More than 1 million species of plants and animals are at risk of extinction.

That is 25% of the planet's species, based on the best estimates. In Massachusetts alone, there are 432 species that are either considered endangered, threatened or special concern.

While it may seem unimportant if we lose a species here and there, it matters because each species, including humans, plays an important role and relies on other species to survive. The ecosystems become less stable as species go extinct until it eventually collapses. Extinction is irreversible and humans are part in the Earth's web of life. Climate chaos is the primary driver of biodiversity loss.

What Can You Do?
  1. Call on your state representative to protect 30% of land and sea by 2030, the international "30x30" target.
  2. Protest to stop local habitat loss in your community.
  3. Join Extinction Rebellion!
Rusty Patched Bumble Bee

Bees pollinate our crops and are an important part of the human food chain. Local bees, like the North American Rusty Patched Bumble Bee, are endangered by of toxic pesticides and climate change. They are not adapting quickly to rising temperatures and precipitation extremes, and their food supply is dwindling. Bees are critical pollinators 80% of all flowering plants, including around 70% crop species that feed 90% of the world.

Source:; BBC

North Atlantic Right Whale

The North Atlantic right whale is critically endangered, with less than 450 animals left. Without intervention, they are expected to go extinct by 2040. Whales are threatened by fishing gear entanglement, commercial whaling, seismic testing, and climate change, which shifts their food sources and migration routes. Whales play a vital role in the health of the oceans by circulating essential nutrients throughout, helping to lock massive amounts of carbon from the atmosphere and provide up to 50% of our oxygen.

Source: Washington Post;

Black-capped Chickadees

The Black-capped Chickadee is the Massachusetts state bird. Even though the Black-capped Chickadee is one of the most common and widespread bird species in the state, they are projected to go extinct in the state by 2050. Because of the effects of the climate crisis on its food source and the collapse of its habitat, their numbers are expected to decline and their distribution shift. The chickadee is one of the most important pest exterminators of the orchard or forest, because they eat large quantities of insects. The bird also pollinates plants and distributes seeds.



Only about 3,900 tigers remain in the wild, which is 7% of their historical population and less animals than hold captive in the US alone. Tigers are endangered because of hunting, illegal wildlife trade, and habitat loss attributed to climate change. They have lost an estimated 95% of their historical range. As a large predator, tigers play a key role in maintaining the harmony of the ecosystem. By preying on herbivores, tigers help to keep the balance between the prey animals and the forest vegetation which they feed upon.

Source: WWF

Loggerhead Sea Turtle

Sea turtles are endangered because of over-exploitation, habitat loss, and plastic pollution. Climate change harms turtle nesting sites: changes in sand temperatures causes an imbalance in sex distribution and dooms turtles’ ability to mate.

The Loggerhead sea turtle diet helps keep our ocean floor in balance, which contributes to overall ocean health. They are also hosts to an abundance of life: As many as 100 species of animals and plants have been recorded living on one single loggerhead turtle!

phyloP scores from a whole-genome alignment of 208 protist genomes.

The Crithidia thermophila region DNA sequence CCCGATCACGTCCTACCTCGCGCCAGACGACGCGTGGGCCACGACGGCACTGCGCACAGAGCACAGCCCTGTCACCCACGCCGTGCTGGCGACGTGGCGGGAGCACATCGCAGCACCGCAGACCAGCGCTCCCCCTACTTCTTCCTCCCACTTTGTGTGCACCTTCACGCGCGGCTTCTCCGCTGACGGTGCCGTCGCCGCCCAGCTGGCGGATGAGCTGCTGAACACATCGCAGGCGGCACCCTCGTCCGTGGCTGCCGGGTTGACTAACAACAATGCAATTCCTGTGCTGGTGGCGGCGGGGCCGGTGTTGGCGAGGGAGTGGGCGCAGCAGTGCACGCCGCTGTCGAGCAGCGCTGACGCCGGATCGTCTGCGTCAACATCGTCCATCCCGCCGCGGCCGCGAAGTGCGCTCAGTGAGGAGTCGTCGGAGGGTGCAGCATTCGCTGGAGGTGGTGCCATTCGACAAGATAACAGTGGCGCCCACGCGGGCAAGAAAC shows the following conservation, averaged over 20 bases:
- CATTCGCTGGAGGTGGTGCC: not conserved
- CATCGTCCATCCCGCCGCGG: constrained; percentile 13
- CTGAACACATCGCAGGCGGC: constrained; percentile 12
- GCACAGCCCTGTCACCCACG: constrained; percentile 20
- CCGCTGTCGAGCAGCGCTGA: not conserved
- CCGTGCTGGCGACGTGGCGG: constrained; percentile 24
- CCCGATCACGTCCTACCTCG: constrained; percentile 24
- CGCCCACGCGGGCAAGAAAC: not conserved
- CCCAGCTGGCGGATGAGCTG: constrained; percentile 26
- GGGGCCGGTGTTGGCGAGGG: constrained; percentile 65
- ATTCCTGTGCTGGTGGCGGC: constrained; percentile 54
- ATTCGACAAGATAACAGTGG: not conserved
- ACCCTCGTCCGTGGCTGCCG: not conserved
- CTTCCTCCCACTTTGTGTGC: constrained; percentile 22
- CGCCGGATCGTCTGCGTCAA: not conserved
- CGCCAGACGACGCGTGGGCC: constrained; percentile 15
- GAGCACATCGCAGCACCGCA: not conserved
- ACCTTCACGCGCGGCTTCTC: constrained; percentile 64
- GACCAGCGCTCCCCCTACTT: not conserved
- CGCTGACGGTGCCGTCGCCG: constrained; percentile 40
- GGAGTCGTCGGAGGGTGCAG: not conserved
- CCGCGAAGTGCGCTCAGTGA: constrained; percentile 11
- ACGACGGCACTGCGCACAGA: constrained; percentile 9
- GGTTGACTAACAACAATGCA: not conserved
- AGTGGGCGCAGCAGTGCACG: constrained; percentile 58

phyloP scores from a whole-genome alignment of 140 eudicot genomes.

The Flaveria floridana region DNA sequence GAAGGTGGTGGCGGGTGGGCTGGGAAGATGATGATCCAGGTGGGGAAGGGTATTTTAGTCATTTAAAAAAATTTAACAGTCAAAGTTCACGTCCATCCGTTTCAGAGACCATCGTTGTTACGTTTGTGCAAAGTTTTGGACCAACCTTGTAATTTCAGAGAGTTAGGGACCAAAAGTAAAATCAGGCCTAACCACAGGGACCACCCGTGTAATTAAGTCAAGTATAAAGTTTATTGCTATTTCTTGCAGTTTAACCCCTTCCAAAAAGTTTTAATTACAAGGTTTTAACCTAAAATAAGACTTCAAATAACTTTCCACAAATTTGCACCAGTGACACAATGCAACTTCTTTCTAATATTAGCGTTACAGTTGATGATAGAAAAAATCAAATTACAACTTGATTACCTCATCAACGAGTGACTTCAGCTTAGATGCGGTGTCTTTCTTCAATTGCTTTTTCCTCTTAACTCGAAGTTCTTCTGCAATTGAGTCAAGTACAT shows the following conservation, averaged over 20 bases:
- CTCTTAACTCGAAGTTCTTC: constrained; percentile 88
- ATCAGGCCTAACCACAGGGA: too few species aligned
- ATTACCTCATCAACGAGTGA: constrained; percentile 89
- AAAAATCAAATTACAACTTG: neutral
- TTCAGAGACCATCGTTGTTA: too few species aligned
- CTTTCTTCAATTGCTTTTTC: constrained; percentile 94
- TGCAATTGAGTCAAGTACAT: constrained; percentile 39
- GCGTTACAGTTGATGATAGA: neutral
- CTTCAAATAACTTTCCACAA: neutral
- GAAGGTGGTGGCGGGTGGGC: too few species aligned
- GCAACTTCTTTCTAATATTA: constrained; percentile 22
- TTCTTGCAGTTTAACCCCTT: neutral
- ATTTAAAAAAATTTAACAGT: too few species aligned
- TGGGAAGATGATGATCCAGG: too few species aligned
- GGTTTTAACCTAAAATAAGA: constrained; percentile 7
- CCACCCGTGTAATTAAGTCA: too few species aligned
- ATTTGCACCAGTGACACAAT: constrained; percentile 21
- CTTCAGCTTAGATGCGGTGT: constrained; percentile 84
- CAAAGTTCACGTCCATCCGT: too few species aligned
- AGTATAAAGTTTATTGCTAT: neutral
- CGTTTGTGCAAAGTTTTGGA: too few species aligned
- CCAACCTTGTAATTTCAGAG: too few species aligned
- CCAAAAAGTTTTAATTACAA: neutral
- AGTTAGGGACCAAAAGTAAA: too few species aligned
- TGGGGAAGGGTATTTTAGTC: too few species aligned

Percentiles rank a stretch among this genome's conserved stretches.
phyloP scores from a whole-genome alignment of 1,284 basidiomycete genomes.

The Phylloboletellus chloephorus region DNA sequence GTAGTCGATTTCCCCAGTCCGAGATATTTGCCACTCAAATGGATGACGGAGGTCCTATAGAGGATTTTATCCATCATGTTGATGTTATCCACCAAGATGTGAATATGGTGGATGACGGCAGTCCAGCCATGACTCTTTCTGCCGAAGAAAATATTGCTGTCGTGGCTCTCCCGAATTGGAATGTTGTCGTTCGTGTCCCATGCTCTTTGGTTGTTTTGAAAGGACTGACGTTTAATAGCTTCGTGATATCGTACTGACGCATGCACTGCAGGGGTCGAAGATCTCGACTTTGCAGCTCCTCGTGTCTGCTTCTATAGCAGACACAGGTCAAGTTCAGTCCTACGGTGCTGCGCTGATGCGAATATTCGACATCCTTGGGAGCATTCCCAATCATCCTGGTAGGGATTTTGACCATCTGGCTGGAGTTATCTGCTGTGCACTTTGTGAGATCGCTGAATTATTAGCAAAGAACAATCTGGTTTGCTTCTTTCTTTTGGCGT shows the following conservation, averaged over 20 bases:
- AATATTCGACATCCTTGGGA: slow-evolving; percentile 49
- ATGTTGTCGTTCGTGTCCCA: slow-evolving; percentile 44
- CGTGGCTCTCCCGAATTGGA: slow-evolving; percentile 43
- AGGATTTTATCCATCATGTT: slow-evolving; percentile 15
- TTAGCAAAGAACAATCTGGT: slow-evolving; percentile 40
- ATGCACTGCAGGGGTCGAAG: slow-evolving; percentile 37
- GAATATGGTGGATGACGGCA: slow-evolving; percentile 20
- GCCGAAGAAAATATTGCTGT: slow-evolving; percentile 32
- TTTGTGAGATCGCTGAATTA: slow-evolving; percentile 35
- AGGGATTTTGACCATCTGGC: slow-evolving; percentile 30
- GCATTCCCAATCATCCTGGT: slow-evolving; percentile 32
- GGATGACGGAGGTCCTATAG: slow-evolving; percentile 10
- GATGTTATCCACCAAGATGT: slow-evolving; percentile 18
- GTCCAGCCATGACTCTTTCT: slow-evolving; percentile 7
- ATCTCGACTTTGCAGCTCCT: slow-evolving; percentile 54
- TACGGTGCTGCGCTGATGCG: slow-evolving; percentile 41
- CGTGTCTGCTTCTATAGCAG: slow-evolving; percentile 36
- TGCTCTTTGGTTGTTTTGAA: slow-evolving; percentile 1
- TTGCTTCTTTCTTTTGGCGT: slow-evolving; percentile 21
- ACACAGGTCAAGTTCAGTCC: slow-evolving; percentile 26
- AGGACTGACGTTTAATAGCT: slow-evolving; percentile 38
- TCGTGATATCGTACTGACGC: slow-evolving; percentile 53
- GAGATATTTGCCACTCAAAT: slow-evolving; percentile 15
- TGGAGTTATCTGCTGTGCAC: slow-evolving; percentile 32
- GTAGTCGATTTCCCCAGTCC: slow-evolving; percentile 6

Source: WWF, WWF

Monarch butterflies

In 20 years, 85% of monarch butterflies have disappeared due to rampant use of pesticides, deforestation leading to habitat loss, and climate change, which causes a disruption of their migration patterns. Monarch butterflies travel every year across Canada, the United States, and Mexico, and spend their lives pollinating our flowers and edible plants like squash supplying one out of three bites that every American eats. Losing the Monarch butterfly and other pollinators means loss of our food supply across North America.

Source: National Geographic, Center for Biological Diversity

Marbled Salamanders

In the eastern United States, there are more salamanders than anywhere else in the world. However, diseases caused by wildlife imports, as well as climate change, droughts and toxins threaten these delicate creatures. When salamanders die, we know the planet's health is in trouble and that humans are next. Salamanders also protect human life by eating mosquitos and other insects that cause diseases like zika, dengue and malaria. 

Source: USGS, Massachusetts Division of Fisheries & Wildlife

Bald Eagle

The bald eagle is an American symbol, the national bird since 1782 and the largest nesting bird of prey in Massachusetts. Bald eagles were pushed to the brink of extinction due to deforestation, hunting and poisoning with pesticides. Since the 1980s, MassWildlife and other conservationists, protected and restored the population, so that Bald eagles are no longer on the Federal Endangered Species List. However, they are still species of special concern protected by the Massachusetts Endangered Species Act and the avian flu threatens bald eagle recovery.

Source: MassWildlife,,

Polar Bear

The loss of sea ice habitat from climate change is the biggest threat to the survival of polar bears. They rely heavily on sea ice for traveling, hunting, resting and mating. Temperature in the artic are rising twice at fast as anywhere and melting the sea ice. This leaves hungry polar bears with less hunting grounds. Polar bears are already 10% thinner than 30 years ago. Without polar bears to control the seals' population, the number of seals will subsequently increase, threatening the population of crustaceans and fish in the region.

Source: WWF,